Supreme Court of Canada ruling

Archived information

Bill C-14, legislation on medical assistance in dying, received royal assent on June 17, 2016. For more information, visit canada.ca/health

On February 6, 2015, the Supreme Court of Canada released its decision in Carter v. Canada. It ruled that section 14 and paragraph 241(b) of the Criminal Code are unconstitutional because they prohibit physicians from assisting in the consensual death of another person.

Section 14 states that no person is entitled to give their consent to die, and that the criminal liability for causing the death of a person is not affected by that person giving their consent to die. Section 14 operates to prevent a person – charged with murder from claiming as a defence the fact that the other person consented to die. Murder is punishable by life in prison, with no parole eligibility for at least 10 years.

Paragraph 241(b) states that anyone who aids someone to die by suicide, whether suicide is attempted or not, is guilty of a criminal offence and liable to imprisonment for a term not exceeding fourteen years. Assistance can include providing someone the means of ending their life, such as a tool or a deadly drug, or information about other means of ending their life.

The Supreme Court found that these criminal provisions had the effect of forcing some individuals to take their own lives prematurely, for fear that they would be incapable of doing so when they reached the point where suffering would be intolerable. These provisions were also found to be an infringement of the rights of competent adults who seek to make personal decisions about their health care as a result of a grievous and irremediable medical condition that causes them enduring and intolerable suffering. These terms were not defined in the Court’s decision.

The Court found that the prohibition on assisted suicide is intended to protect vulnerable persons from being induced to die by suicide at a time of weakness. As a result, the Court found that the total ban on assisted dying was overbroad because it also applied to non-vulnerable people and prevented them from receiving the assistance of a willing physician.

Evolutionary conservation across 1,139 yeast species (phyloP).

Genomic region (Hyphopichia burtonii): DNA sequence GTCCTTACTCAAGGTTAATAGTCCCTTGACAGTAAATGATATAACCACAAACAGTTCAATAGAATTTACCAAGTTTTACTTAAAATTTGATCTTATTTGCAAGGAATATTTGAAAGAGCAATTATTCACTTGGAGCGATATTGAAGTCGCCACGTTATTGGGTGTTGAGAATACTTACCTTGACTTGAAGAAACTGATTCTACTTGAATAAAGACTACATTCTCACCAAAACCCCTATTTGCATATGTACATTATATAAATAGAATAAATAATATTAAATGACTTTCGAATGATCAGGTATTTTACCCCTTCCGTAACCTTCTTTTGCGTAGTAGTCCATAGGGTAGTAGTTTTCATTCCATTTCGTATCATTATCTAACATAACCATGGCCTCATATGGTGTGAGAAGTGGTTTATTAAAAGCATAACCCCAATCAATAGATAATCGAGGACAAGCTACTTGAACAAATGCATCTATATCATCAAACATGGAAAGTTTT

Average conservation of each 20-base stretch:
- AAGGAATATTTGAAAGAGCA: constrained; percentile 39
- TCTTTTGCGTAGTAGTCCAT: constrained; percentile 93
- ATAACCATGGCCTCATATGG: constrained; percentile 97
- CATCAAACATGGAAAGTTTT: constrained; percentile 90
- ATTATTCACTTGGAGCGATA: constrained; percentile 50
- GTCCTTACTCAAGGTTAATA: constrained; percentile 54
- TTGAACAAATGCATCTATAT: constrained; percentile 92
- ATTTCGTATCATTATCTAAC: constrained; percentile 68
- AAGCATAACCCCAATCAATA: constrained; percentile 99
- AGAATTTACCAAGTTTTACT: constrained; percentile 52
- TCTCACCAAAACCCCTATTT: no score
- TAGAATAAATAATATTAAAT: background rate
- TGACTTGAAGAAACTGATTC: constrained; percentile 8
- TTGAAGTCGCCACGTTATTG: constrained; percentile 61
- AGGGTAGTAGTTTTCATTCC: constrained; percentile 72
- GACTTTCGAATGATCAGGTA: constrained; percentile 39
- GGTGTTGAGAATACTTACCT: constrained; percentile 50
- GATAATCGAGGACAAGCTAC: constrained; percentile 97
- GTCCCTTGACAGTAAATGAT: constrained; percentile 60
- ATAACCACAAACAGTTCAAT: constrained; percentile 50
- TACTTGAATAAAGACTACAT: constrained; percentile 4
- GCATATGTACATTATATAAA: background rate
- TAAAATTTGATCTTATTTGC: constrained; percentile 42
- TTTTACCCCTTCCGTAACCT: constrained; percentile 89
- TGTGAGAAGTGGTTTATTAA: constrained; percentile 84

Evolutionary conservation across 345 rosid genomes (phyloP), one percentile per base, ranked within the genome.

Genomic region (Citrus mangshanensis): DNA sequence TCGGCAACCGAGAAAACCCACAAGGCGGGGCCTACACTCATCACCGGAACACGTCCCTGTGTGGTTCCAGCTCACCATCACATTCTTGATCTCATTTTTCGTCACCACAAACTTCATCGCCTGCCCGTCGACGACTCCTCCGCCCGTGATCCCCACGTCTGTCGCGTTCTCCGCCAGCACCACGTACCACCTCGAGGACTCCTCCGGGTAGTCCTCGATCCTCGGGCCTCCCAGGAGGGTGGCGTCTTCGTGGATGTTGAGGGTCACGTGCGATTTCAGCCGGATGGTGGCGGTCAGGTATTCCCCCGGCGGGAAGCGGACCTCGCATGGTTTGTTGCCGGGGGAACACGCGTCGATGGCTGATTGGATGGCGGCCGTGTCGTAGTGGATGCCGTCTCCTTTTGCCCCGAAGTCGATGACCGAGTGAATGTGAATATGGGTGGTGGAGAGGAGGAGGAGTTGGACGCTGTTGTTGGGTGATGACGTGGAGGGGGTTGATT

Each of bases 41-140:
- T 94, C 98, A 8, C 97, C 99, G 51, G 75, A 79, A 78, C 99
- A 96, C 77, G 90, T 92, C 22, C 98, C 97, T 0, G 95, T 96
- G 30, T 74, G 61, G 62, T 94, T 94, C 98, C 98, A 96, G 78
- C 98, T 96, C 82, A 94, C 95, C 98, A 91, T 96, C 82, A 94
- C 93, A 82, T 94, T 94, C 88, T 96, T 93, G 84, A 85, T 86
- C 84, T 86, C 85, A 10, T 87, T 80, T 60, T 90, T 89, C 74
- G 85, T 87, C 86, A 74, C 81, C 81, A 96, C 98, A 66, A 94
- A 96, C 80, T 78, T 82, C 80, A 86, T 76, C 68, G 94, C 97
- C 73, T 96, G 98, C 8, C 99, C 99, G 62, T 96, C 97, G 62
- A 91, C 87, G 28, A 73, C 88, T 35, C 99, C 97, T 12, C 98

While the Supreme Court of Canada ruled that criminal law must permit some form of physician-assisted dying, it held that the task of crafting an appropriate response was one for Parliament. For instance, the Court stated that there was a need for a “carefully designed system imposing stringent limits”; to protect vulnerable individuals, and that such complex regulatory regimes are better created by Parliament than by the Courts, and it recognized Parliament’s "difficult task" of balancing the competing interests of those who would seek access to physician-assisted dying and of those who may be put at risk by its legalization.

The Court suspended its declaration of invalidity for one year (to Feb 6, 2016) to give time for governments to respond. On January 15, 2016, the Supreme Court of Canada granted the Government of Canada an additional 4 months, or until June 6, 2016, to respond to the Supreme Court of Canada’s ruling in Carter v. Canada. At the same time, the Court also granted an exemption to those who wish to exercise their rights by allowing them to apply to the superior court of their jurisdiction for relief in accordance with the criteria set out in paragraph 127 of the Court’s reasons in Carter.

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